Getting Started with Azure Data Factory - Part 1
By: Koen Verbeeck | Updated: 2021-06-03 | Comments | Related: > Azure Data Factory
In this tip, we'll explain you what the Azure Data Factory offering in Azure is and walk you through the product with an example.
According to the Microsoft documentation, Azure Data Factory (ADF) is: A fully managed, serverless data integration service. Visually integrate data sources with more than 90 built-in, maintenance-free connectors at no added cost. Easily construct ETL and ELT processes code-free in an intuitive environment or write your own code.
In short: it's a data integration service in the Microsoft Azure cloud used by data engineers for data warehouse, machine learning, business intelligence projects and more.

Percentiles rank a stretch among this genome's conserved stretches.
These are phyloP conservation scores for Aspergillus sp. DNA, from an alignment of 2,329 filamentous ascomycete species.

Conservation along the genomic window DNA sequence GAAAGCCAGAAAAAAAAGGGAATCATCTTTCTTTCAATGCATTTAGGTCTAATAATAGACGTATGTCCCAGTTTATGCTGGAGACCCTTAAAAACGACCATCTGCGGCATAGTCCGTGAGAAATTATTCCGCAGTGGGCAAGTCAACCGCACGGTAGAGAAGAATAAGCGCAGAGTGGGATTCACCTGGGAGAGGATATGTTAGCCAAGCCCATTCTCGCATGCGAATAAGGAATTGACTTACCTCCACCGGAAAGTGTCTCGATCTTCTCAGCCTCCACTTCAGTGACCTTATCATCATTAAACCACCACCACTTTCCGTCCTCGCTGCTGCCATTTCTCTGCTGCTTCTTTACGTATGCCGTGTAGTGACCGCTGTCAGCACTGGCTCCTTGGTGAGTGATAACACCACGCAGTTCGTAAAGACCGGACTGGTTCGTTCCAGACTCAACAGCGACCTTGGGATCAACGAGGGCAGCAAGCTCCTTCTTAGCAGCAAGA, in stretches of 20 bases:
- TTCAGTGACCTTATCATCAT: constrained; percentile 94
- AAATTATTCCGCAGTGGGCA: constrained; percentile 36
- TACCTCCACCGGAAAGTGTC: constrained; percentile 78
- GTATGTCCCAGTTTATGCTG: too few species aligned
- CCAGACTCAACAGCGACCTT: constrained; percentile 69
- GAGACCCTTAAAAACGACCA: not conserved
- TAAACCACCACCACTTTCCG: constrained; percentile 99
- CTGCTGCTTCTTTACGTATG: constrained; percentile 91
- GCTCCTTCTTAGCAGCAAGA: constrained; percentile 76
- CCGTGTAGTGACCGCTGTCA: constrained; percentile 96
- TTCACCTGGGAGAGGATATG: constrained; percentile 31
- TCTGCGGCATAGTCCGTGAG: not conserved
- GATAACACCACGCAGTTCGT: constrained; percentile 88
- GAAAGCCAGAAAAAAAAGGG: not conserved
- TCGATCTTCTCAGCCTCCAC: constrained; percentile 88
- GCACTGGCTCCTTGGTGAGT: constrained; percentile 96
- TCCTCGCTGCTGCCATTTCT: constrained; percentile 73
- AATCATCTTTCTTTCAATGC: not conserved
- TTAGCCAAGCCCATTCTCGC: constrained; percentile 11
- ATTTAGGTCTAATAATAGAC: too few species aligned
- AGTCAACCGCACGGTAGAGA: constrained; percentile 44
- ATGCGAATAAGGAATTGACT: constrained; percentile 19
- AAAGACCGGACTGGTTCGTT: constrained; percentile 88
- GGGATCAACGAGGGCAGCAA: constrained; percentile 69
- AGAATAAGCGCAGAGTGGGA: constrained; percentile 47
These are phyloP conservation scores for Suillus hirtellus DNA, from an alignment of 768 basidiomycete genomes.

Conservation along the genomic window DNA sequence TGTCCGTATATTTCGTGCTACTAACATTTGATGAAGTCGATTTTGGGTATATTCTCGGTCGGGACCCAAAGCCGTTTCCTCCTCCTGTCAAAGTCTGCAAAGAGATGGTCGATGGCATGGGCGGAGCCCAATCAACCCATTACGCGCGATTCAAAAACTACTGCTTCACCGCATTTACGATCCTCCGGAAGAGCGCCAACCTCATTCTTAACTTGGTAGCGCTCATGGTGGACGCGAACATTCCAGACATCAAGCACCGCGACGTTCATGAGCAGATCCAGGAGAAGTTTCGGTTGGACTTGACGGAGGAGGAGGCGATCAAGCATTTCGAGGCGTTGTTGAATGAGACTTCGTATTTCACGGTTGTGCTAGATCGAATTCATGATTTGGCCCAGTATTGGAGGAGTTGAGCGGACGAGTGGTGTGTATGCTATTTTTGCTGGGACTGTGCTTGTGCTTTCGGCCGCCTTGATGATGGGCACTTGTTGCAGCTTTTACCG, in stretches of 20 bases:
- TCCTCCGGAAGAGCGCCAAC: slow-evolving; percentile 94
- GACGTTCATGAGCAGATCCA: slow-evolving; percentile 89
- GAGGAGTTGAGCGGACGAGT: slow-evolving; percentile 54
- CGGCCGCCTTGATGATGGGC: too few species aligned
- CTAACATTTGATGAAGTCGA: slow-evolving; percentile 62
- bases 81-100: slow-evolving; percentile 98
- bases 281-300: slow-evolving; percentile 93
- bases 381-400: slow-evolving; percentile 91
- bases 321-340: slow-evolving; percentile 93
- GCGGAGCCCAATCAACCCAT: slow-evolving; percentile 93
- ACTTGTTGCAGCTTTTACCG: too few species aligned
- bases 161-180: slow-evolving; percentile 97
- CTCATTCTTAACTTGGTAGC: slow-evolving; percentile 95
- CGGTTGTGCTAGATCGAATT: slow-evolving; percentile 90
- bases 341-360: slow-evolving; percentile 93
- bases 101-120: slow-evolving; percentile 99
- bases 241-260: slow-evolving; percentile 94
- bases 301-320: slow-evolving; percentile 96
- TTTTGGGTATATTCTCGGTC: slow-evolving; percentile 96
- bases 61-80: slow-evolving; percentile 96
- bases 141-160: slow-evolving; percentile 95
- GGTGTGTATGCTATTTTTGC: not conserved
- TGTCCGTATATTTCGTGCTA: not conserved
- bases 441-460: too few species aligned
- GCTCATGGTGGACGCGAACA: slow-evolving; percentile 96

In simple terms, you might say ADF is Integration Services (SSIS) in the cloud. Although there are definitely some similarities, ADF is so much more. For example, scheduling and monitoring is built into the service. But, much like SSIS Packages, ADF is an orchestration tool: it allows you to schedule (or be triggered by an event) tasks involving the ingestion, transformation or management of data from multiple data stores both on-premises and cloud data.
In this tip, we'll exclusively talk about ADF v2. There has also been a version 1, which was quite different from version 2. Version 1 should not be used anymore.
To get started with ADF, you need to go to the Azure Portal. Click on "Create a resource".
Search for "data factory" and select it from the list: